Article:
Marikana families await the truth

2013-11-08 14:06
(Picture: Sapa)

(Picture: Sapa)

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Pretoria - Families of Lonmin mineworkers killed during labour unrest at Marikana last year, eagerly await the truth around the circumstances in which their relatives died, the Farlam Commission of Inquiry heard on Friday.

Advocate Dumisa Ntsebeza for 33 of the families, cross-examined North West deputy police commissioner William Mpembe over his leadership role in the police intervention team on and before the 16 August 2012, fatal clash.

"General, you are aware that those families are here either by themselves or through legal representatives in order to establish what really happened," said Ntsebeza.

"You were involved [at Marikana] in a commander position, they want to know what role you played in the events that took place from the 13th to the 16th [in August last year]. You wouldn’t disagree with me if I put that to you?"

Mpembe agreed.

"I do not know them personally but to my personal knowledge, I know that they are in the commission and they would like to know what was my role and contribution. Yes, I was in a command position."

However, Mpembe disagreed with Ntsebeza’s assertion that his conduct at the inquiry would have a bearing on his career, particularly promotion in the SA Police Service.

Mpembe had been in the police service for about 27 years and conceded during the cross-examination that he had "legitimate ambitions of going higher up in the ladder".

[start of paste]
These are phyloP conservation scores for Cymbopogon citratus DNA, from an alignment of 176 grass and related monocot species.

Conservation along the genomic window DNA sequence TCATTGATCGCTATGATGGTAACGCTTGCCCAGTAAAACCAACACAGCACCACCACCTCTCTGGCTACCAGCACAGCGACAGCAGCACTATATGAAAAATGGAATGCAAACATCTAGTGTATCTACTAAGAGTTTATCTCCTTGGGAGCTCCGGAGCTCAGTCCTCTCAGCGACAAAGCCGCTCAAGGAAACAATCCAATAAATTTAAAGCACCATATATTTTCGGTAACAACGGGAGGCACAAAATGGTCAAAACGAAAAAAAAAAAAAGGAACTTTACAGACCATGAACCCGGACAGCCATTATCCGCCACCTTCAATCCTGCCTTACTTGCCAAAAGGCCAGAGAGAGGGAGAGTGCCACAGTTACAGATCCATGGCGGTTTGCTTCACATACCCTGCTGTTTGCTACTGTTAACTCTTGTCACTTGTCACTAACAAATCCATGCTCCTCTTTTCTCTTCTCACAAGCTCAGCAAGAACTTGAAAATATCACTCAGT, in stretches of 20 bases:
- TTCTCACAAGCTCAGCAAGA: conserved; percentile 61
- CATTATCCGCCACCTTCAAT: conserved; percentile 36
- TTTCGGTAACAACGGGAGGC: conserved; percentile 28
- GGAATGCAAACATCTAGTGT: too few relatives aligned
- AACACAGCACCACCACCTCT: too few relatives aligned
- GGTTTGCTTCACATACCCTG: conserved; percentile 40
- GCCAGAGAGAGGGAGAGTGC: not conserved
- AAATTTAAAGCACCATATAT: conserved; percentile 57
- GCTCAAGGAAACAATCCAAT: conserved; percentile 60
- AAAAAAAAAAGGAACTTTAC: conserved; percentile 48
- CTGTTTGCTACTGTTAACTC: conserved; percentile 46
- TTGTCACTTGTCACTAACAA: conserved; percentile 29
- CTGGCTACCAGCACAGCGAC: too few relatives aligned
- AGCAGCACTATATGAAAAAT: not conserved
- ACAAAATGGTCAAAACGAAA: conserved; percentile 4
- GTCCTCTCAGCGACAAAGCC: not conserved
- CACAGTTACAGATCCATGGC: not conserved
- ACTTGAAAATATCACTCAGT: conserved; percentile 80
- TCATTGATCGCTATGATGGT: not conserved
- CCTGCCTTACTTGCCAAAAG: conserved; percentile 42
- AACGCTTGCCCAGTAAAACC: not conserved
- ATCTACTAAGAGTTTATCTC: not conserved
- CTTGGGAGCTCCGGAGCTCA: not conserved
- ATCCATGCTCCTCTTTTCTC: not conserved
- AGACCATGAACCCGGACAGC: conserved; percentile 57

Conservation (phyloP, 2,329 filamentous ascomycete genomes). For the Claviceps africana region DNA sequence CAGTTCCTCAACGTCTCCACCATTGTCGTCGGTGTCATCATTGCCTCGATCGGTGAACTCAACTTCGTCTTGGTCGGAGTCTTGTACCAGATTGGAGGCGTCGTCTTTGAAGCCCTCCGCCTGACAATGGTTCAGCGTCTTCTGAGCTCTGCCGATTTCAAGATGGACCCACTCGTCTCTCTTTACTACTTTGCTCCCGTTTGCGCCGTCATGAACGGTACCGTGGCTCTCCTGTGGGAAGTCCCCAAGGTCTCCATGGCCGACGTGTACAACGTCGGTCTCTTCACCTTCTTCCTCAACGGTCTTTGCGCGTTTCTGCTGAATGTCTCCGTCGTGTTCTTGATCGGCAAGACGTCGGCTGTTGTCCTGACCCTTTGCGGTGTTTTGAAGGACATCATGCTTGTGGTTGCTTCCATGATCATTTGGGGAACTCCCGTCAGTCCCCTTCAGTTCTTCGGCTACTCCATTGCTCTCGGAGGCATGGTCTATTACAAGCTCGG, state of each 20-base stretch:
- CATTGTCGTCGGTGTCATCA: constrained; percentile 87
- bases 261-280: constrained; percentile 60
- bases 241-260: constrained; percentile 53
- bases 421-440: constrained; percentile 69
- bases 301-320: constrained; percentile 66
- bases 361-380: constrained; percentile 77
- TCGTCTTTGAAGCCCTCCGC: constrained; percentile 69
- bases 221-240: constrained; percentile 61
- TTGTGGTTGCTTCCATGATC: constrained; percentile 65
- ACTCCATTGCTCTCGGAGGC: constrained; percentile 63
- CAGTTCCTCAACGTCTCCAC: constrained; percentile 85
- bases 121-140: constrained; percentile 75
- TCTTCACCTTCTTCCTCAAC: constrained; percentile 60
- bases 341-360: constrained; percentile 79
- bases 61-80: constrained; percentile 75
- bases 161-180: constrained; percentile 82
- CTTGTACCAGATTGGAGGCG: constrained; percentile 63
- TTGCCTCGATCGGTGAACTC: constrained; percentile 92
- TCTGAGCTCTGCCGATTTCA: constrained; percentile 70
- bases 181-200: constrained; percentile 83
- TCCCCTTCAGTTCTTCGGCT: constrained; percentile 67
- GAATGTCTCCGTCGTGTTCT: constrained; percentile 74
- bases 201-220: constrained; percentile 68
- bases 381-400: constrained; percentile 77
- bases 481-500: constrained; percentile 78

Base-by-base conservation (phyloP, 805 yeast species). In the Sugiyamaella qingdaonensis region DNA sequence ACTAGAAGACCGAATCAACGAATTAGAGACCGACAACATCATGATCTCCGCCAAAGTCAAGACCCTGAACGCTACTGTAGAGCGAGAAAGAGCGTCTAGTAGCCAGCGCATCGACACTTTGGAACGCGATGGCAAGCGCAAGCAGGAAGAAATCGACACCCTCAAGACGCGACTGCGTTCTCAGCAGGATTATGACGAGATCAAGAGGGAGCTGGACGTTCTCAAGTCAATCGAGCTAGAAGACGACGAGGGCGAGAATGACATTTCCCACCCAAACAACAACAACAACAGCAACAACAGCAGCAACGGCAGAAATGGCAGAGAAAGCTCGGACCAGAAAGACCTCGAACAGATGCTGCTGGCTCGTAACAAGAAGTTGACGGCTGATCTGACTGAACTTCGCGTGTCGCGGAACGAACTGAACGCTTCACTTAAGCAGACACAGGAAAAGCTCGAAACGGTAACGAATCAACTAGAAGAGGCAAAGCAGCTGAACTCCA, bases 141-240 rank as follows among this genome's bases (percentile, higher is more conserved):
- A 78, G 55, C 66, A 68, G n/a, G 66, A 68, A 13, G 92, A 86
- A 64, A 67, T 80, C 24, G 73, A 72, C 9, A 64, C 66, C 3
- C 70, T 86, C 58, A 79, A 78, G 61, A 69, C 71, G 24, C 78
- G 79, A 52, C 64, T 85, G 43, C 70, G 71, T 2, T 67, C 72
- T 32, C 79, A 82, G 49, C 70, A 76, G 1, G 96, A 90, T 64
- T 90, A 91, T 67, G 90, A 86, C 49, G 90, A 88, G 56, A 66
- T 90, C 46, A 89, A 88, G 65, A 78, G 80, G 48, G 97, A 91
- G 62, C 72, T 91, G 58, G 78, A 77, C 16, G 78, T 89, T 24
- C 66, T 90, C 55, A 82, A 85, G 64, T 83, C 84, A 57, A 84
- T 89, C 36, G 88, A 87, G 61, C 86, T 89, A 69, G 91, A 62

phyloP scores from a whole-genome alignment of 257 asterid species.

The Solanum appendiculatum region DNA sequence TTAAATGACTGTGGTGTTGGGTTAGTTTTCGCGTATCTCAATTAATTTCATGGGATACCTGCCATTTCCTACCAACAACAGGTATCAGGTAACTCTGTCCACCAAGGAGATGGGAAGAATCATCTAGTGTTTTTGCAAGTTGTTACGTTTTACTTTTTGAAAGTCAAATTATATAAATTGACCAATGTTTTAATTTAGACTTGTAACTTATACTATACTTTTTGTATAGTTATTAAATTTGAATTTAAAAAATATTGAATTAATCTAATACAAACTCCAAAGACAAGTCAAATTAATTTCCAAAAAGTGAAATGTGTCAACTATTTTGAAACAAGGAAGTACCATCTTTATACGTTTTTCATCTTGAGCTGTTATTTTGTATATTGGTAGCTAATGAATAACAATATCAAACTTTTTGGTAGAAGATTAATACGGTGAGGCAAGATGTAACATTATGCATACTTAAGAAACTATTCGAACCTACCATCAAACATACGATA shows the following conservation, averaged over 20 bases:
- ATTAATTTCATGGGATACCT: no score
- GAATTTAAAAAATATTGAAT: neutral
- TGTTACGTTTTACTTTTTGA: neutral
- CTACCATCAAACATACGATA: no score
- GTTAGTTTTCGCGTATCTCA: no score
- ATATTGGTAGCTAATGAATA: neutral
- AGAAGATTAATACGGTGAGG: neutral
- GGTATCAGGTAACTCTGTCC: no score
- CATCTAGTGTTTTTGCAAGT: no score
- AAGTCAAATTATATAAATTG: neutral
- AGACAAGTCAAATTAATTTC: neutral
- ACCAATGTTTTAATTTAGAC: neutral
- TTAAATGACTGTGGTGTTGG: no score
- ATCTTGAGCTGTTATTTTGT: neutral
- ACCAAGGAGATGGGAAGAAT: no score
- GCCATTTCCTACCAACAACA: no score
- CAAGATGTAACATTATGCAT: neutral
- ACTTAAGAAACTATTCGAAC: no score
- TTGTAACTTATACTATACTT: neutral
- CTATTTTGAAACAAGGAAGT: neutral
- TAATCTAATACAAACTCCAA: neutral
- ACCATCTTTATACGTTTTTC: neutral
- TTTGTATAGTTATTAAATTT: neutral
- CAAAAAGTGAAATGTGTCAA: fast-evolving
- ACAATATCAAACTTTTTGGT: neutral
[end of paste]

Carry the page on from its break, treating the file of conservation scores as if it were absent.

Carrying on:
Previously, Mpembe broke down during cross-examination at the commission, saying he was hurt by accusations made against him.

He said he was hurt by statements made by Michelle le Roux, for the SA Human Rights Commission, during the August cross-examination.

The three-member commission led by retired Judge Ian Farlam is holding public hearings in Centurion.

The other commissioners are senior advocates Bantubonke Tokota and Pingla Hemraj.

Thirty-four people, mostly striking miners, were shot dead on 16 August and 78 were wounded when the police fired on them while trying to disperse and disarm a group which had gathered on a hill near Lonmin's platinum mining operations at Marikana, near Rustenburg in North West on 16 August 2012.

In the preceding week, 10 people, including two policeman and two security guards, were hacked to death near the mine.

President Jacob Zuma appointed the commission in August last year.

Read more on:    lonmin  |  police  |  ian farlam  |  marikana inquiry

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